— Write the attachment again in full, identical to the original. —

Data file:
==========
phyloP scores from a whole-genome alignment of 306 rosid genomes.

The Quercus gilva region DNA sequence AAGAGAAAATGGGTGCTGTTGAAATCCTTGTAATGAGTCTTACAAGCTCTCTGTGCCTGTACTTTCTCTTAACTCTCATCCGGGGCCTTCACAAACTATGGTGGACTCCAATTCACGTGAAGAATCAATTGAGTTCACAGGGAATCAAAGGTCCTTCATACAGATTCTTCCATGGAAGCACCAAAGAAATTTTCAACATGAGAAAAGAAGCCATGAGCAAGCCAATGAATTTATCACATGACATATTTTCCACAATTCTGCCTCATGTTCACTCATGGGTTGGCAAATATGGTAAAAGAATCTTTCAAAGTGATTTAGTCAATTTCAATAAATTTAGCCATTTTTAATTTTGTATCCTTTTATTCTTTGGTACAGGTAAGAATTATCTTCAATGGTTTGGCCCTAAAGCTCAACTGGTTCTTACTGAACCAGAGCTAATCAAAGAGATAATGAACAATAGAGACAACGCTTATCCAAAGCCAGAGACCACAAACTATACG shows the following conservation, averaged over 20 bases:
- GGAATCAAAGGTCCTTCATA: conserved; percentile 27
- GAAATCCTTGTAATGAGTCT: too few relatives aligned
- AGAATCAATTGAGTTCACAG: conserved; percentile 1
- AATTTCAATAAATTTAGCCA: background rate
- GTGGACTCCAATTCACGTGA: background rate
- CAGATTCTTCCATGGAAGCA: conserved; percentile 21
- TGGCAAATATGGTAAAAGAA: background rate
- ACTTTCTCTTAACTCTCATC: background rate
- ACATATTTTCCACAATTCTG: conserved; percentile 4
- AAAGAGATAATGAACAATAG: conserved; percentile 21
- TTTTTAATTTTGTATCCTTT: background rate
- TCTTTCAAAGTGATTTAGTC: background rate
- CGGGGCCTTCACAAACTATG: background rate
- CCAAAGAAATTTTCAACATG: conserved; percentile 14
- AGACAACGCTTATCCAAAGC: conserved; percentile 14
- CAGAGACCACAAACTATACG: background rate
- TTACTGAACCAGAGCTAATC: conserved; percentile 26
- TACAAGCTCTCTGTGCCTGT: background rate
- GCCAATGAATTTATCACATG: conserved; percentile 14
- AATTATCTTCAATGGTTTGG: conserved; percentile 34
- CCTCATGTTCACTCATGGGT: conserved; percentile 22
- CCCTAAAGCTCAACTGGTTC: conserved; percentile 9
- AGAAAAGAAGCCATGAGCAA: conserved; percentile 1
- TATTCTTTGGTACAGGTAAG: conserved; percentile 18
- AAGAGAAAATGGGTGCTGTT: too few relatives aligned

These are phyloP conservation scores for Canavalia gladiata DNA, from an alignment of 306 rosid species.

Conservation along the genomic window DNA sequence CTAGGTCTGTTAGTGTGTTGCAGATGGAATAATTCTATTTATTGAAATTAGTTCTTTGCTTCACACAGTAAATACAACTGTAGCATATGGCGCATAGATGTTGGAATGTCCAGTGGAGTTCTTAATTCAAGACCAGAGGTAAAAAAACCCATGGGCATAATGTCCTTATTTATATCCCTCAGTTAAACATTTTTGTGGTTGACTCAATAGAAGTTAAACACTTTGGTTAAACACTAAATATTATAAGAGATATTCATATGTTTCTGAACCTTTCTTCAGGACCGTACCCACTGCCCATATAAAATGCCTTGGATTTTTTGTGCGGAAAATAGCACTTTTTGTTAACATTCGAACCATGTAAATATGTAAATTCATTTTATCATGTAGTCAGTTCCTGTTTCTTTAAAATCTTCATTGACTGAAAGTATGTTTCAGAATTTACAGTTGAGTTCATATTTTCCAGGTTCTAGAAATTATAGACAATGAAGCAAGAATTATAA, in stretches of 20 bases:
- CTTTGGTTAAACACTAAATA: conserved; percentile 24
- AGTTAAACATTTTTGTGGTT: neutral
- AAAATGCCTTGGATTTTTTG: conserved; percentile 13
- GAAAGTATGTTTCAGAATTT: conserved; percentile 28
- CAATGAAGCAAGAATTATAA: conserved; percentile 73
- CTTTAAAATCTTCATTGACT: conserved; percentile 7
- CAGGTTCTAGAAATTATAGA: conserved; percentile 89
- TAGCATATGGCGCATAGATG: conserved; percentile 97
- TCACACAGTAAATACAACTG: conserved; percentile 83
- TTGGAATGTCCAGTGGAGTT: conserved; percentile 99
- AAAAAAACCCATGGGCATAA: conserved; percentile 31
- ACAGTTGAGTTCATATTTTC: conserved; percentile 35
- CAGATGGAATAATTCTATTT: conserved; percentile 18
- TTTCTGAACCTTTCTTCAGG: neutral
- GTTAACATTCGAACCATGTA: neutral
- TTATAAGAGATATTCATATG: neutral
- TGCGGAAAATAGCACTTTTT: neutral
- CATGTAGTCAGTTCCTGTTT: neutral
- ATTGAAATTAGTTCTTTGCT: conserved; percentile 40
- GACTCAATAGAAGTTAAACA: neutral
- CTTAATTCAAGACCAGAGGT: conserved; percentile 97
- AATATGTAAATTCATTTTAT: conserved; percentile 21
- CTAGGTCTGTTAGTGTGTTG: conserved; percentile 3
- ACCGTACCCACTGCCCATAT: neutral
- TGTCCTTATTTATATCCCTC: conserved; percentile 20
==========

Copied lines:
phyloP scores from a whole-genome alignment of 306 rosid genomes.

The Quercus gilva region DNA sequence AAGAGAAAATGGGTGCTGTTGAAATCCTTGTAATGAGTCTTACAAGCTCTCTGTGCCTGTACTTTCTCTTAACTCTCATCCGGGGCCTTCACAAACTATGGTGGACTCCAATTCACGTGAAGAATCAATTGAGTTCACAGGGAATCAAAGGTCCTTCATACAGATTCTTCCATGGAAGCACCAAAGAAATTTTCAACATGAGAAAAGAAGCCATGAGCAAGCCAATGAATTTATCACATGACATATTTTCCACAATTCTGCCTCATGTTCACTCATGGGTTGGCAAATATGGTAAAAGAATCTTTCAAAGTGATTTAGTCAATTTCAATAAATTTAGCCATTTTTAATTTTGTATCCTTTTATTCTTTGGTACAGGTAAGAATTATCTTCAATGGTTTGGCCCTAAAGCTCAACTGGTTCTTACTGAACCAGAGCTAATCAAAGAGATAATGAACAATAGAGACAACGCTTATCCAAAGCCAGAGACCACAAACTATACG shows the following conservation, averaged over 20 bases:
- GGAATCAAAGGTCCTTCATA: conserved; percentile 27
- GAAATCCTTGTAATGAGTCT: too few relatives aligned
- AGAATCAATTGAGTTCACAG: conserved; percentile 1
- AATTTCAATAAATTTAGCCA: background rate
- GTGGACTCCAATTCACGTGA: background rate
- CAGATTCTTCCATGGAAGCA: conserved; percentile 21
- TGGCAAATATGGTAAAAGAA: background rate
- ACTTTCTCTTAACTCTCATC: background rate
- ACATATTTTCCACAATTCTG: conserved; percentile 4
- AAAGAGATAATGAACAATAG: conserved; percentile 21
- TTTTTAATTTTGTATCCTTT: background rate
- TCTTTCAAAGTGATTTAGTC: background rate
- CGGGGCCTTCACAAACTATG: background rate
- CCAAAGAAATTTTCAACATG: conserved; percentile 14
- AGACAACGCTTATCCAAAGC: conserved; percentile 14
- CAGAGACCACAAACTATACG: background rate
- TTACTGAACCAGAGCTAATC: conserved; percentile 26
- TACAAGCTCTCTGTGCCTGT: background rate
- GCCAATGAATTTATCACATG: conserved; percentile 14
- AATTATCTTCAATGGTTTGG: conserved; percentile 34
- CCTCATGTTCACTCATGGGT: conserved; percentile 22
- CCCTAAAGCTCAACTGGTTC: conserved; percentile 9
- AGAAAAGAAGCCATGAGCAA: conserved; percentile 1
- TATTCTTTGGTACAGGTAAG: conserved; percentile 18
- AAGAGAAAATGGGTGCTGTT: too few relatives aligned

These are phyloP conservation scores for Canavalia gladiata DNA, from an alignment of 306 rosid species.

Conservation along the genomic window DNA sequence CTAGGTCTGTTAGTGTGTTGCAGATGGAATAATTCTATTTATTGAAATTAGTTCTTTGCTTCACACAGTAAATACAACTGTAGCATATGGCGCATAGATGTTGGAATGTCCAGTGGAGTTCTTAATTCAAGACCAGAGGTAAAAAAACCCATGGGCATAATGTCCTTATTTATATCCCTCAGTTAAACATTTTTGTGGTTGACTCAATAGAAGTTAAACACTTTGGTTAAACACTAAATATTATAAGAGATATTCATATGTTTCTGAACCTTTCTTCAGGACCGTACCCACTGCCCATATAAAATGCCTTGGATTTTTTGTGCGGAAAATAGCACTTTTTGTTAACATTCGAACCATGTAAATATGTAAATTCATTTTATCATGTAGTCAGTTCCTGTTTCTTTAAAATCTTCATTGACTGAAAGTATGTTTCAGAATTTACAGTTGAGTTCATATTTTCCAGGTTCTAGAAATTATAGACAATGAAGCAAGAATTATAA, in stretches of 20 bases:
- CTTTGGTTAAACACTAAATA: conserved; percentile 24
- AGTTAAACATTTTTGTGGTT: neutral
- AAAATGCCTTGGATTTTTTG: conserved; percentile 13
- GAAAGTATGTTTCAGAATTT: conserved; percentile 28
- CAATGAAGCAAGAATTATAA: conserved; percentile 73
- CTTTAAAATCTTCATTGACT: conserved; percentile 7
- CAGGTTCTAGAAATTATAGA: conserved; percentile 89
- TAGCATATGGCGCATAGATG: conserved; percentile 97
- TCACACAGTAAATACAACTG: conserved; percentile 83
- TTGGAATGTCCAGTGGAGTT: conserved; percentile 99
- AAAAAAACCCATGGGCATAA: conserved; percentile 31
- ACAGTTGAGTTCATATTTTC: conserved; percentile 35
- CAGATGGAATAATTCTATTT: conserved; percentile 18
- TTTCTGAACCTTTCTTCAGG: neutral
- GTTAACATTCGAACCATGTA: neutral
- TTATAAGAGATATTCATATG: neutral
- TGCGGAAAATAGCACTTTTT: neutral
- CATGTAGTCAGTTCCTGTTT: neutral
- ATTGAAATTAGTTCTTTGCT: conserved; percentile 40
- GACTCAATAGAAGTTAAACA: neutral
- CTTAATTCAAGACCAGAGGT: conserved; percentile 97
- AATATGTAAATTCATTTTAT: conserved; percentile 21
- CTAGGTCTGTTAGTGTGTTG: conserved; percentile 3
- ACCGTACCCACTGCCCATAT: neutral
- TGTCCTTATTTATATCCCTC: conserved; percentile 20